• You ten sil* → Utensil: This is a very specific type of cooking pun – “I’ll give utentsil-ver coins for your wagon.” and “I’ll give utensil-k garments for your horse.” You can obviously do this for other words that start with the “sil” sound like: cylinder, syllabus, silverware, silhouette, silicon, etc.
  • Burn: “Burn the candle at both ends” and “Burn a hole in your pocket” and “Burn your bridges” and “Crash and burn” and “Feel the burn” and “Slow burn” and “Burn yourself out” and “Energy to burn
  • Brother: As in, “Everybody and his brother,” and “Have you met my brother?” and “Big brother is watching you.”
  • Rise → Rice: As in “Rice to the challenge/occasion” and “Rice and shine” and “Rice from the ashes” and “The rice and fall of …”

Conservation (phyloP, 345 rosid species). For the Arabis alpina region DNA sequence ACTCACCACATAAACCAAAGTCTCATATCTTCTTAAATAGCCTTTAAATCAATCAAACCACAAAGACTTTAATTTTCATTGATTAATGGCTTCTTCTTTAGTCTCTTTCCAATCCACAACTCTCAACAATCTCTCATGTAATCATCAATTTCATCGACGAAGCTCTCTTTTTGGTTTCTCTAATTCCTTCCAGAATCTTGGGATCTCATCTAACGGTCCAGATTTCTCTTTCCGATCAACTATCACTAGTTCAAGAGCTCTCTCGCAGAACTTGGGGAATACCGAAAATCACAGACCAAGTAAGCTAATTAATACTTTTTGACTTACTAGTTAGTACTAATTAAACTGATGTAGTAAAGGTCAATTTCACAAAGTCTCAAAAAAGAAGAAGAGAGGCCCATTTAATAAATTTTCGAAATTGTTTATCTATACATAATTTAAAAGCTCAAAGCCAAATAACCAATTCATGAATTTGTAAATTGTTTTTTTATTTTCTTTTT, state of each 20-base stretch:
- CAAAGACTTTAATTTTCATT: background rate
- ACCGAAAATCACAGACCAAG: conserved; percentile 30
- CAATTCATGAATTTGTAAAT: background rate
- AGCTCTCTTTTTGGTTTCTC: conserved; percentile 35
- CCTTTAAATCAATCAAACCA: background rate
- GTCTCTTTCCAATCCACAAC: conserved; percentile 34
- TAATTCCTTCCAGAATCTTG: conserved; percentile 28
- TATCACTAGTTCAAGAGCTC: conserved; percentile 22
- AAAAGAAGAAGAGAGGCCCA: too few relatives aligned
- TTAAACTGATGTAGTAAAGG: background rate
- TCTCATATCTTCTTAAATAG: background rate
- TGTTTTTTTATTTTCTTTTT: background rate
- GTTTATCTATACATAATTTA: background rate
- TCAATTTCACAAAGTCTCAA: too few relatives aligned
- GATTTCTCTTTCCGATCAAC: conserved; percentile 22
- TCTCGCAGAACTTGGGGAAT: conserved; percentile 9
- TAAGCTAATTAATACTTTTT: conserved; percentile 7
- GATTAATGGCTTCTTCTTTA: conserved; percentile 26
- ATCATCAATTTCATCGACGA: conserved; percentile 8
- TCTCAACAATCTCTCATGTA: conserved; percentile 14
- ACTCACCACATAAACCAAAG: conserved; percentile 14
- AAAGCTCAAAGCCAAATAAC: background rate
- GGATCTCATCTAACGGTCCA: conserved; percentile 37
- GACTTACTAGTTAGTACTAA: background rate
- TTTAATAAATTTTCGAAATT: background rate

• Hate → Heat: As in “I heat to say it, but …” and “Heaters gonna heat.” and “I’ve got a love-heat relationship with cooking.”
  • Heat: “He’s packing heat” and “If you can’t stand the heat, get out of the kitchen” and “In the heat of the moment” and “The heat is on.”
  • Heed → Heat: As in “You’s better pay heat to your mother! She knows what she is talking about.”
  • Fire: As in “You’re fired.” and “In the line of fire” and “Don’t play with fire” and “Where there’s smoke, there’s fire.”
  • Steam: “Blow off some steam” and “Build up a head of steam” and “Full steam ahead” and “Run out of steam” and “Under one’s own steam” and “Pick up steam“.
  • Seem → Steam: As in “It’s not as bad as it steams” and “I can’t steam to …” and “things are seldom as they steam” and “That steams a bit out of place”.
  • Esteem → Esteam: As in “Self esteam” and “She was esteamed by her peers”.
  • Nuke: This term is often used to refer to cooking/heating something in the microwave, but it is also (obviously) short for nuclear bomb. Perhaps there is some context where this double meaning may be viable as a cooking pun.